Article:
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Lithuanian chipmaker sets up in Belgium to avoid Chinese boycott

Founder tries to rid his product of ‘Lithuanian smell’ for clients

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Lithuanian flag. (Getty images)

Lithuanian flag. (Getty images)

TAIPEI (Taiwan News) — Brolis Group, a family-owned semiconductor company based in Lithuania, has decided to move its planned factory from its home market to Belgium in order to avoid Chinese sanctions aimed at punishing Lithuania for its blossoming ties with Taiwan.

Kristijonas Vizbaras, the founder of the firm, told The New York Times anything with even the faintest “Lithuanian smell” risks being barred from entering China. An in-depth report by the newspaper features Vizbaras’ story as an example of the extraordinary measures Lithuanian businesses are taking to adapt as the country’s economic spat with China continues.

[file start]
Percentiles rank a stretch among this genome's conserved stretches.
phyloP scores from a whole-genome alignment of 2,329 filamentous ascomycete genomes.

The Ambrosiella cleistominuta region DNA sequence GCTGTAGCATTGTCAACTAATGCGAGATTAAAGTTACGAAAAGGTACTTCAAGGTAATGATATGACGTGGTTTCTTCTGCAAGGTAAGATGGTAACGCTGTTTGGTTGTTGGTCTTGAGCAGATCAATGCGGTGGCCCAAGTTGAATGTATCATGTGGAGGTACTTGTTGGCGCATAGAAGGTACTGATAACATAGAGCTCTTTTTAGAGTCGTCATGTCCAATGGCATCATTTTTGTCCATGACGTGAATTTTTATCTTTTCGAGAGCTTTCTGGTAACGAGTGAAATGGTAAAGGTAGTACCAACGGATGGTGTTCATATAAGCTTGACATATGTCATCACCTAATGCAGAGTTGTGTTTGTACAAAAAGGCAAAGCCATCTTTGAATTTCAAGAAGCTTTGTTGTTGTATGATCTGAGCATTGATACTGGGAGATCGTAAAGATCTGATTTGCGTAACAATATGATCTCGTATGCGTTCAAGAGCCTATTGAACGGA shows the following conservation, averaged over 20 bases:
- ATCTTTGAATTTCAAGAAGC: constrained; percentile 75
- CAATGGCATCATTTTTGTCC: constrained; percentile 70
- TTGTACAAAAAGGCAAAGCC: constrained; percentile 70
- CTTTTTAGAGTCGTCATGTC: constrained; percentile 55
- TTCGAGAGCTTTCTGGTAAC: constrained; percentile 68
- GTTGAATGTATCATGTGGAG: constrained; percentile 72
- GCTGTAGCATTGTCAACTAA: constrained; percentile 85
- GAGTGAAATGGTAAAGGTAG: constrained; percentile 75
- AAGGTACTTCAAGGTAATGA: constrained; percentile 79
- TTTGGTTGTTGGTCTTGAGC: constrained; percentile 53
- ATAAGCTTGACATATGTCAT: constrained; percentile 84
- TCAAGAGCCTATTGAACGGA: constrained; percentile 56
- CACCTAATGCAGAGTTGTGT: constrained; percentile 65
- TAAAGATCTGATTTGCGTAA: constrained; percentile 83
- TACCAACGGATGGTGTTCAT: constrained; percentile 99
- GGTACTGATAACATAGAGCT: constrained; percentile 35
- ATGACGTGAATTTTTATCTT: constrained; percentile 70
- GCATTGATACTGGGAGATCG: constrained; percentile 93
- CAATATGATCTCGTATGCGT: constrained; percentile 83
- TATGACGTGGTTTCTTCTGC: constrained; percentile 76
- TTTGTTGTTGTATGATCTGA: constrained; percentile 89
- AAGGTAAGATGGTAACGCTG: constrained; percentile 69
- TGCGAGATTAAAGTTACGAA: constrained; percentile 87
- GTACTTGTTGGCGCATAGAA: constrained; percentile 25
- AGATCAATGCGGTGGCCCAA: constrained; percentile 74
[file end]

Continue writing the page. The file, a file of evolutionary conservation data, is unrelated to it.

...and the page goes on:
Vizbaras said that Lithuania has become a “toxic label” and that China’s economic might, coupled with its ability to detect products from third countries that contain components originating in Lithuania, have forced him to relocate parts of his business. Brolis Group is now building its new US$50 million (NT$1.39 billion) plant in Belgium in the hope its foreign clients will not get blacklisted by China for using their laser sensor chips.

Lithuania’s Central Bank estimates China’s sanctions will trim between 0.1 to 0.5 percentage points off of the country’s GDP growth this year, per LRT English. The losses are projected to increase to between 0.3 and 1.3 points in 2023.

Yet, the bank also says Taiwanese investment in the country could add 0.1 percentage points to GDP growth this year. Another 0.4% will be added in 2023 and 2024 and 0.3% in 2025, it projects.